Young, entitled assholes, maybe. Hardcore? Definitely not.

The rest of the evening was par for the course. We made dinner around a fire, talked and laughed. Javier and Trey got in an argument, and then I got mad at Javier and stomped off into the desert darkness. But only a little way off, because I was scared of getting lost. I was probably crying because that’s what I do. Aside from the fact that were were in Big Bend, it was a typical Saturday night. Javier and I were dating at the time, but it often felt more like the three of us were buddies. We acted more like family — there was closeness and trust, but fairly often, we annoyed the hell out of each other.

We all made up in the early dark hours of morning when the moonshine sotol hit our intestines. We were forced to stumble out of the tent, dig quick holes and pass around the toilet paper in the dark. Nothing brings people together like a shared case of the runs. The next day, we woke up late and hungover and went hiking because that’s what you do when you’re young and invincible. 

Twenty-some-odd years later, I’m married with two kids and living in the suburbs. Trey lives in San Francisco with his husband; I keep up with him on Facebook. David got married, had a kid, then got divorced. Sarah had a kid, too. I lost track of her after that. Javier died about a year ago after a battle with prostate cancer, survived by his wife and two young sons.

I look back on that time in Big Bend, and it makes me smile as much as shudder. Unfortunately, I never could take anyone else’s word for it; I had to discover first-hand that it sucks to wake up hungover in the desert, that turning a good friend into a boyfriend into a husband is sometimes a bad idea. Some of those mistakes were fun to make, others more painful, more lasting.

At a time when I was emotionally volatile (she says, as if she’s not now), Trey and Javier reflected my sometimes violent feelings with their intensity, their humor, their arguments. Around them, I didn’t feel like such a mental misfit. But it wasn’t just that. I loved both of them. Still do. And after writing that, I can hear Trey’s theatrically nervous laughter followed by, “awk-ward!”

Novel Coronavirus Transmission: Keeping Our Cooties to Ourselves

Disease Spread
Copyright: lightwise

“I feel like crap,” I said matter-of-factly. I was sitting on the edge of the bed, talking with Jason, who was lying in it. We were discussing logistics. He had just gotten off the phone with his parents and was planning an impromptu trip to Houston. His father was having surgery.

It was Tuesday, February 18th, and we had just returned from a whirlwind trip to New York the day before — stayed with my sister, saw a Lumineers concert at Barclay Center, went to The Met, saw The Book of Mormon on Broadway in a tightly-packed theater. Flew in and out of JFK. Opened a lot of doors, touched a lot of stuff.

Jason traveled to Houston, where he stayed with his sister and her husband and daughter. He went to MD Anderson for his father’s surgery, walked the halls, was there to support his mom. I stayed in Austin and drove the soccer carpool with our oldest and four of his buddies. The youngest and I ate pasta at an Italian restaurant while we waited for practice to be over. Wednesday morning, Jason texted me and asked how I felt.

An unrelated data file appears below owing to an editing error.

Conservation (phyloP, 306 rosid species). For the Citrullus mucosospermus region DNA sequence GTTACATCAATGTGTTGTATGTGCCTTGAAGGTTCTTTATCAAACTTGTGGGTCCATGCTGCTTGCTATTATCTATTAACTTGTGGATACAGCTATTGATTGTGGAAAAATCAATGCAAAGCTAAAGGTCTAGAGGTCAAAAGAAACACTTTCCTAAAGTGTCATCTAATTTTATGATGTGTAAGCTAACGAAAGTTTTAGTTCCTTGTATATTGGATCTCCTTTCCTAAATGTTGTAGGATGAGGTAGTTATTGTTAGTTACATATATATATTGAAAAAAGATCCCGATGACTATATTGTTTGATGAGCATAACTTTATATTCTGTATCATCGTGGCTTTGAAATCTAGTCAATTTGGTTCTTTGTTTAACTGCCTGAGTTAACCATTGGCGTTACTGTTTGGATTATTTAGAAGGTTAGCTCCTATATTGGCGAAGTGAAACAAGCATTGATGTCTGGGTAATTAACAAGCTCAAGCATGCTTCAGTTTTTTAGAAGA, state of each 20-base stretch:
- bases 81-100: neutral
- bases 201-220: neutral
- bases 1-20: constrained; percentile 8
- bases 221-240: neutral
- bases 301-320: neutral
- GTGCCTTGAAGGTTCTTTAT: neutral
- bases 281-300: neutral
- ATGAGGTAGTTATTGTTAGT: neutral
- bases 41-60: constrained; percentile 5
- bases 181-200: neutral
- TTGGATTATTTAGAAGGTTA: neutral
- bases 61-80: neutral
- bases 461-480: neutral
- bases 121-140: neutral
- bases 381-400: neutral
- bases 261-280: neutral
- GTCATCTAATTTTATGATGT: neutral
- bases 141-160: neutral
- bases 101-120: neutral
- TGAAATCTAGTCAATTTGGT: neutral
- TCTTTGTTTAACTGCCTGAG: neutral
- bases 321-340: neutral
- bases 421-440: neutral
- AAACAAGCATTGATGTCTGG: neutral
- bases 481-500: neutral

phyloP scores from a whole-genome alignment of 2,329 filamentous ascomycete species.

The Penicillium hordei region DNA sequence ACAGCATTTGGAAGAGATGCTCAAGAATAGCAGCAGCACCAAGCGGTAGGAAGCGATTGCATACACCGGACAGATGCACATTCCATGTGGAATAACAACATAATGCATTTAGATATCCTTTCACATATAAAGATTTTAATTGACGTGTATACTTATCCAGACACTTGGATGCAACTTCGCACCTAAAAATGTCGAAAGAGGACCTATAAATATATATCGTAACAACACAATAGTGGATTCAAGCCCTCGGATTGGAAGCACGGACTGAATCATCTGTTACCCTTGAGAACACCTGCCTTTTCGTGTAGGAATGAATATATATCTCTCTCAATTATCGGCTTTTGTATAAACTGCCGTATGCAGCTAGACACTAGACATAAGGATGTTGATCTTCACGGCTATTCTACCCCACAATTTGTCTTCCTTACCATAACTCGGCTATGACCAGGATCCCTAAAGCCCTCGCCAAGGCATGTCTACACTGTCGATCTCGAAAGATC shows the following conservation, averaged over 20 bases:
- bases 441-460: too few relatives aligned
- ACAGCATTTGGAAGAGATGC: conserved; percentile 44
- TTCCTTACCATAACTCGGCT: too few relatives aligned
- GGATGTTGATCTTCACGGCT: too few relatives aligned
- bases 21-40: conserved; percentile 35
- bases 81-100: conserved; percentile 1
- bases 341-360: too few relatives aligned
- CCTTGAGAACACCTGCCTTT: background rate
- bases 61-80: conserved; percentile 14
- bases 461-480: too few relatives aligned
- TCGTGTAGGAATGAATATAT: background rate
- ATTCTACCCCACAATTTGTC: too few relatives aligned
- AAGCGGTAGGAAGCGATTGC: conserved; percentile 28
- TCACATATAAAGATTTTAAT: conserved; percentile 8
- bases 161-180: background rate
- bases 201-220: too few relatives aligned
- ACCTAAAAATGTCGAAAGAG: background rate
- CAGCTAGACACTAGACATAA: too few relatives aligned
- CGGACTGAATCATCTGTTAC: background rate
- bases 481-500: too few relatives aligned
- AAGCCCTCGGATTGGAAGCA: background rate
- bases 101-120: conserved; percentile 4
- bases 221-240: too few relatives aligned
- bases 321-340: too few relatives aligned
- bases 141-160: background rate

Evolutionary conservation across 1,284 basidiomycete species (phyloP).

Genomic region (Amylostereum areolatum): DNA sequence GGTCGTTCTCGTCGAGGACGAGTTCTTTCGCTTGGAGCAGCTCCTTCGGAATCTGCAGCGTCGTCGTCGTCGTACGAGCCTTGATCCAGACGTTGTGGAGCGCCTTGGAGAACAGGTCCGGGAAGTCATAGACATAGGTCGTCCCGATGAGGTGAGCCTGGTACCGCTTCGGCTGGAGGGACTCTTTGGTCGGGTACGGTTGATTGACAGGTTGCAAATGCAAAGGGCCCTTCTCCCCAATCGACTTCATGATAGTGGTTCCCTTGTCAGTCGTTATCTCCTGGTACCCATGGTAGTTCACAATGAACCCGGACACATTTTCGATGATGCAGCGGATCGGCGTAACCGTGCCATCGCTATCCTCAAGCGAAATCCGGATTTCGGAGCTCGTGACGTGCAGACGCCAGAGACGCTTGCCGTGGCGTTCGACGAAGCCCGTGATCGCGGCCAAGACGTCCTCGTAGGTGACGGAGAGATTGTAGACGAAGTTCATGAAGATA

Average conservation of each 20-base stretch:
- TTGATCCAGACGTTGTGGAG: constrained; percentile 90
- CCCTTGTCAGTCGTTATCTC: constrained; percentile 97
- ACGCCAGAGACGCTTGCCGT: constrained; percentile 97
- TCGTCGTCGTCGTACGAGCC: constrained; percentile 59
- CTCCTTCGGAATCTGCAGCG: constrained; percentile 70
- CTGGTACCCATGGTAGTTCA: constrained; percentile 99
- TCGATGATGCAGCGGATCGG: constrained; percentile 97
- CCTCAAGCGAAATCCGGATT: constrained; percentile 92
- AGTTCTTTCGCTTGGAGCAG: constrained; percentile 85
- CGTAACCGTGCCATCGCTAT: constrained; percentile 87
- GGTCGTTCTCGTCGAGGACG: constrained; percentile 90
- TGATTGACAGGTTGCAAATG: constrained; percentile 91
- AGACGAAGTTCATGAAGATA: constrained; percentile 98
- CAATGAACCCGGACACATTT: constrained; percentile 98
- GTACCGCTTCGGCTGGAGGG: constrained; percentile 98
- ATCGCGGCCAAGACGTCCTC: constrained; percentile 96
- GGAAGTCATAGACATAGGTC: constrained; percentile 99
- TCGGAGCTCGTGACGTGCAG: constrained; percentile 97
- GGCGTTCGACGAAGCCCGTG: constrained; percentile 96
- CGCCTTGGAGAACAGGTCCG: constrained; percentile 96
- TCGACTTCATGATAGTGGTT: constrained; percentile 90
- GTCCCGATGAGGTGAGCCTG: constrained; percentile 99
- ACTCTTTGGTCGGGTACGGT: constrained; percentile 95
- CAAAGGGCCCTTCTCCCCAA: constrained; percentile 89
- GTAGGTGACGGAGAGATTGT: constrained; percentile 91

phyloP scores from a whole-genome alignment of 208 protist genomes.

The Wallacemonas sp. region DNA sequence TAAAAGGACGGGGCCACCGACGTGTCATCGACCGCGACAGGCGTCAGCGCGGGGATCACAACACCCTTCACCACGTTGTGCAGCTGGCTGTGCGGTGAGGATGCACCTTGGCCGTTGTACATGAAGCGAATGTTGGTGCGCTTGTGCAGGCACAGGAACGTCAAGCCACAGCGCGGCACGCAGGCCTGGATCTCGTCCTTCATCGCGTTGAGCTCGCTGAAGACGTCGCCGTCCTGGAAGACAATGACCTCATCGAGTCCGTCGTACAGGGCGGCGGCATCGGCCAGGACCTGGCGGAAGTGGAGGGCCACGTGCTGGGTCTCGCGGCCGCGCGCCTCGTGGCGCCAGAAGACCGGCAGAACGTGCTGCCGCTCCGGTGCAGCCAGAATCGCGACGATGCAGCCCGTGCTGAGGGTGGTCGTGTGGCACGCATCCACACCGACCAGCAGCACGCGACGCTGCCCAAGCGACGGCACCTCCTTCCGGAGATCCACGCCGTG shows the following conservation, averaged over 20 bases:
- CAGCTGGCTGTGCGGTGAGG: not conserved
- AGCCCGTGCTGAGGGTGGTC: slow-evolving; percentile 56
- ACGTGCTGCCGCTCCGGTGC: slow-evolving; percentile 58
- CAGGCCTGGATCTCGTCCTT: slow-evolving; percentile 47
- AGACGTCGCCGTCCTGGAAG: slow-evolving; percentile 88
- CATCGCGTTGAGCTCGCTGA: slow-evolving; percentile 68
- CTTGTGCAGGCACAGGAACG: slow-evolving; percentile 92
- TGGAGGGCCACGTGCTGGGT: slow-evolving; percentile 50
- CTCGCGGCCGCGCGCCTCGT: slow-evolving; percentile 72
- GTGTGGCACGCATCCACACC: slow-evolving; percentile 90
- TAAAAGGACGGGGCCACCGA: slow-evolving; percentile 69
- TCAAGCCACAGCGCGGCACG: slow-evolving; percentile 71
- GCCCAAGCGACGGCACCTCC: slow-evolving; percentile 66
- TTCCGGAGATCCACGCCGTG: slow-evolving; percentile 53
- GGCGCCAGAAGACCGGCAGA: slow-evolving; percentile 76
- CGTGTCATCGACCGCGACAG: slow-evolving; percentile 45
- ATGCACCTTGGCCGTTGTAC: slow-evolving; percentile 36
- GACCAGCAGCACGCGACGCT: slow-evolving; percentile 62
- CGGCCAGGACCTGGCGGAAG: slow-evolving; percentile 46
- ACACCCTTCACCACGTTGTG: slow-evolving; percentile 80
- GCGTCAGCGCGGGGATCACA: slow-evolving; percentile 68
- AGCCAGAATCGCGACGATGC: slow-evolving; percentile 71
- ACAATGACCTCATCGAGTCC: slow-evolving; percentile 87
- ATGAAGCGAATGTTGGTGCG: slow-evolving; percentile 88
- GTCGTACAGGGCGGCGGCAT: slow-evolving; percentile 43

“Not great,” I said. A full-blooming oak season in Central Texas was upon us, and I had worse congestion than most years.

“I don’t feel good, either,” he texted. I’m coming home.”

He didn’t go to the hospital that morning, because he was starting to feel really sick. He didn’t want to expose anyone at MD Anderson to his illness. He sped back to Austin down the highway, through Katy, La Grange, and Bastrop. He may have stopped at a gas station or two. He got home before he started feeling really terrible.

“It’s so weird,” he said. “My body aches all over.”

“You have the flu,” I said. He’d never had the flu.

“If you go to the doctor now,” I said, “You can get Tamiflu, and it might help.”

He glared at me and did not go. Our insurance isn’t great, and it would have cost a small fortune.

Over the next ten days, he ran a fever. He stayed in bed. He developed a bad cough. At the end, his ears were stopped up and painful, and we thought they might be infected.

During that time, I went to a PTA board meeting and took notes. I attended a school STEAM night, noting conversationally how bad my allergies were to the principal who commiserated with me. At the event, I helped my youngest kid create circuits, handing him the plastic and metal pieces that were configured and reconfigured all evening by many sets of hands, big and small. A day or two later, I sat in a coffee shop with friends and noticed my back hurt in a weird way that suggested something other than muscular issues. I hugged both of them before we parted ways.

I began to suspect it was not allergies. I developed a cough that kept me awake at night, one that could only be quelled by falling asleep with a cough drop in my mouth. I suspect I had a mild fever. I felt weepy. I wrote and edited things from my couch, alternating between working and napping. I was so very tired.

It seemed to take forever, for two people who are rarely sick, for Jason and me to feel better — not days but weeks. My energy slowly came back, but the sleep-disrupting cough lingered. Jason became hard to live with when he was well enough to be irritable about not feeling well. His ears still haven’t completely recovered.

“It’s funny,” he said. “I keep thinking I feel better, then it hits me all over again, and I have to go lie down.”

The kids didn’t get sick. We were grateful.